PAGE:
Friday, March 28, 2014

This Week in Bank Failures

Citigroup’s new financial plan was rejected by the Fed. The Fed report says it rejected the plan in advance because of errors in form that meant that the plan was too far removed from real life. It had instructed the bank to correct the errors, but for reasons unknown, the bank failed to do so. Citigroup is left to pay a smallish dividend of 1¢ per share for another year. Zions Bancorp and three foreign-owned banks also had capital plans rejected and cannot increase dividends this year. Goldman Sachs and Bank of America had their plans approved only after they scaled back their dividend plans.

Banks that last year were rushing to lend to Russia now hope they did not overextend themselves. Russia, more than any other country, depends on exports of materials to keep its economy going, and if those exports are a little smaller than planned because of other countries’ worries about Russia’s intentions, Russia’s economy will be in recession and debt payment will likely be late. Just the slowdown in foreign investment and lending that has already taken place is enough to cause a recession in Russia through the end of this year, according to consensus estimates. And things could get much worse if a trade war breaks out. In that situation, observers think, a depression is assured. That scenario was made more likely by Russia’s moves to ban specific foreign investors and traders this week.

Gotti Tedeschi, the Vatican Bank head who was removed in 2012 by an apparently corrupt board in an apparent attempt to silence him and delay reforms at the bank says he may sue his former employer to clear his name. The board said in its dismissal action that Tedeschi was ineffective and divisive, but badly needed reforms at the bank have not gone forward since then. The board members who had moved to block reforms remain in their posts.

Jiangsu Sheyang Rural Commercial Bank in China was hit by an extended run which was exacerbated by extensive media coverage. The bank took to displaying huge stacks of bills in its teller windows in an attempt to reassure depositors that it had plenty of cash on hand. It stayed open all night to process withdrawals, and the central bank made special arrangements to supply as much cash as needed. Depositors in China have understandably become nervous, as China is now for the first time permitting ineffectively managed businesses to go under, and the country officially has no deposit insurance. A deposit insurance plan is in the works but is probably two or three years away from being implemented.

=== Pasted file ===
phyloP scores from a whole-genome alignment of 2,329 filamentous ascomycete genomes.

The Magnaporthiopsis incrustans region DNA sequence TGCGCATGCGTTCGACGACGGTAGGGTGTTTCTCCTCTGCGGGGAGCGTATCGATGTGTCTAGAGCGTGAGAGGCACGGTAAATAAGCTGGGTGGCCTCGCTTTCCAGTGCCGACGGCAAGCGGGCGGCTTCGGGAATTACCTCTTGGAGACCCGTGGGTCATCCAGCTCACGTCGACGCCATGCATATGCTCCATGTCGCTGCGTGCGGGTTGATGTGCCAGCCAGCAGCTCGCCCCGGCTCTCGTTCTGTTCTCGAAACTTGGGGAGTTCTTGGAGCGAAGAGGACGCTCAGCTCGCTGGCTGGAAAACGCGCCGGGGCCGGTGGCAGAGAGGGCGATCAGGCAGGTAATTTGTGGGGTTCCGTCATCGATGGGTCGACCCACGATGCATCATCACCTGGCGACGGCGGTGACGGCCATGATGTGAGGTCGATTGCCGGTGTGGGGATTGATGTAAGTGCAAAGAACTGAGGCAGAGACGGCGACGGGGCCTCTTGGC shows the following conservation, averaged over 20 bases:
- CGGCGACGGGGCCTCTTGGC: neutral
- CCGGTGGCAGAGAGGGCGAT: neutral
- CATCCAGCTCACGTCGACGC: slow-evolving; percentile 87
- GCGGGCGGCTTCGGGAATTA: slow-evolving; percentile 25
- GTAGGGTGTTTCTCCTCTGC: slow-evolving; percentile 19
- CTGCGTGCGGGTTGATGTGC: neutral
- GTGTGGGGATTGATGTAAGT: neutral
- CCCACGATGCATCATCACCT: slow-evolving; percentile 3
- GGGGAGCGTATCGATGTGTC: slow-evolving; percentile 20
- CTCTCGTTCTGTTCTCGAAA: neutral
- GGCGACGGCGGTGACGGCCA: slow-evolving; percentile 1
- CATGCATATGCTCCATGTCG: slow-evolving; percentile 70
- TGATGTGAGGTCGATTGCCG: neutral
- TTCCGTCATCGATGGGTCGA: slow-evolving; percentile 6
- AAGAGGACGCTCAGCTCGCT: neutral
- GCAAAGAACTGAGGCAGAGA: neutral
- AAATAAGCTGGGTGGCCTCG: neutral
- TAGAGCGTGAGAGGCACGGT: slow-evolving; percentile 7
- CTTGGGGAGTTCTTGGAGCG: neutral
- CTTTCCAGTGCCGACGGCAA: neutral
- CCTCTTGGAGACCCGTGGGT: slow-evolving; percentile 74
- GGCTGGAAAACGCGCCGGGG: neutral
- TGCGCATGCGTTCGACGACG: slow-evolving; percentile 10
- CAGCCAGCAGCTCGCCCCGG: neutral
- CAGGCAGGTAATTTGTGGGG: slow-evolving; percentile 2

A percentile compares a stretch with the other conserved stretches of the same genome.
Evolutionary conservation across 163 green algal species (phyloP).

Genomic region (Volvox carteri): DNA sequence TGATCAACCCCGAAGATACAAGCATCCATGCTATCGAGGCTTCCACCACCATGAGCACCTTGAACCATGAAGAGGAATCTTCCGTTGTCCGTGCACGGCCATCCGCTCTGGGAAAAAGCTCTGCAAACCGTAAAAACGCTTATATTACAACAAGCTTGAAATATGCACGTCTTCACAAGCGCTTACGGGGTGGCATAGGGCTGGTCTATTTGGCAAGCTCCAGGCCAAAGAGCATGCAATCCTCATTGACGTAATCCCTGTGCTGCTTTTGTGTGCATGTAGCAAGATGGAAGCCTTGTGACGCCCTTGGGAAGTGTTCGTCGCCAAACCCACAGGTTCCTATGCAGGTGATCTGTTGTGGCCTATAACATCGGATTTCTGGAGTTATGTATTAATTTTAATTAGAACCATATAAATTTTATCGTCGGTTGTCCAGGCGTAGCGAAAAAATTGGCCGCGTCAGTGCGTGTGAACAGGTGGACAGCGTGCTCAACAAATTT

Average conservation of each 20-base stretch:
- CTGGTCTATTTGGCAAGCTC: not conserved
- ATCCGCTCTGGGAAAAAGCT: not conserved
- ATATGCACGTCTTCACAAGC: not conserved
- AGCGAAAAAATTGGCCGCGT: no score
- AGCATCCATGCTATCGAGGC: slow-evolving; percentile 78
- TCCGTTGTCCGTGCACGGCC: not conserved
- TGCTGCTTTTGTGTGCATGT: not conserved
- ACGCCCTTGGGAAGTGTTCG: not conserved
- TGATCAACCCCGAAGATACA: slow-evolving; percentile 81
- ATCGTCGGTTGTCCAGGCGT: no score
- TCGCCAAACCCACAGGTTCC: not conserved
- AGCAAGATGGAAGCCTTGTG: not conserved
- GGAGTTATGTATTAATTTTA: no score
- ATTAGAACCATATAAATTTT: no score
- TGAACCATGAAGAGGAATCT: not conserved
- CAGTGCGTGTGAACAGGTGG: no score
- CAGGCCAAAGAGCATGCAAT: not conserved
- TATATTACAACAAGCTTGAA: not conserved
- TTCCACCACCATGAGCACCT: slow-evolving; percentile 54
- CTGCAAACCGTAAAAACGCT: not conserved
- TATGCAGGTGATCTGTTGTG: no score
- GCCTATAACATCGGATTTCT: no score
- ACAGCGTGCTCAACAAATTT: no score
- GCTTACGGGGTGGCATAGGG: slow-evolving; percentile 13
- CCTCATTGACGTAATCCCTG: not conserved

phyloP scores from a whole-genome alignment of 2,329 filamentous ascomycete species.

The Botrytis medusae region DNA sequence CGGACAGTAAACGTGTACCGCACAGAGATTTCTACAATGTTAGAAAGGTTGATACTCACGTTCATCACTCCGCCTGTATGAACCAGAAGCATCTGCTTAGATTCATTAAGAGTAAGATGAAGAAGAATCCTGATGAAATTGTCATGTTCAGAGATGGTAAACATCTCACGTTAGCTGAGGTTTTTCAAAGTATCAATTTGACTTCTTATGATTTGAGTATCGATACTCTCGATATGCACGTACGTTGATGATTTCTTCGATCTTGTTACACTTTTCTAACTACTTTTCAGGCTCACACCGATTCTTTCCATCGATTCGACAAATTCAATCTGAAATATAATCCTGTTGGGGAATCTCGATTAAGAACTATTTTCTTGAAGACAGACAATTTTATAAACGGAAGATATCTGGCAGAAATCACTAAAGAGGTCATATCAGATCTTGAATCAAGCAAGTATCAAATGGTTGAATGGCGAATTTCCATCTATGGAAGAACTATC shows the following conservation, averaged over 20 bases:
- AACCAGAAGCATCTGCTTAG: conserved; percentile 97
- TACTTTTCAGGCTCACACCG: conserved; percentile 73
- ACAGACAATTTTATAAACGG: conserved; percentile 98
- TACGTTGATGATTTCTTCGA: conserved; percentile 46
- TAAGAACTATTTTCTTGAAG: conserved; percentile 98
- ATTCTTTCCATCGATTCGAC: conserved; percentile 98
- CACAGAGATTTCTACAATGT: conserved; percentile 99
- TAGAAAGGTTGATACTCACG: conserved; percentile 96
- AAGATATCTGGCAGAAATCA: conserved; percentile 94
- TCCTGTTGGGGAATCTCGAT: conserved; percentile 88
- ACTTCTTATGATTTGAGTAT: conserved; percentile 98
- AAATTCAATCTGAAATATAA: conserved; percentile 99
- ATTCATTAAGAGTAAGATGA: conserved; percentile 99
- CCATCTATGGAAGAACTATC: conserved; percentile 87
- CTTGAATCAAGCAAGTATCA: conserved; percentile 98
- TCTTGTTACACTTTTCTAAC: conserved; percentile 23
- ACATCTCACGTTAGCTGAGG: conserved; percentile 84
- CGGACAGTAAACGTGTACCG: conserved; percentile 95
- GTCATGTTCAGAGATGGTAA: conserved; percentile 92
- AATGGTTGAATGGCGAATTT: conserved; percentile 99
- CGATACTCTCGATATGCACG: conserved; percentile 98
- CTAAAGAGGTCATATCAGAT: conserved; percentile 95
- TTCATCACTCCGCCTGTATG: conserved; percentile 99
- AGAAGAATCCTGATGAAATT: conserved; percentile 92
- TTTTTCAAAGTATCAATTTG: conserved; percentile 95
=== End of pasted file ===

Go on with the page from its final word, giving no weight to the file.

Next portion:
Treasury has announced an IPO to sell a 20 percent share in Ally Bank, the successor to GMAC. GMAC was perhaps the most puzzling of the large bank bailouts from the Wall Street Bailout era, as the bank at the time was losing money and lacked a credible business plan. Worse, its mortgage business appeared headed for bankruptcy. GMAC’s turnaround and Treasury’s apparent profit on its bailout are a testament to how easy it has become for banks to make a profit on legacy loans with interest rates kept artificially low.

There is a troubling boom in subprime auto loans, with loans being extended to middle-income workers who do not earn enough to meet the payments. This squeeze is the result of an increase in new car prices to their highest levels ever and lenders’ failure to adjust to the changes.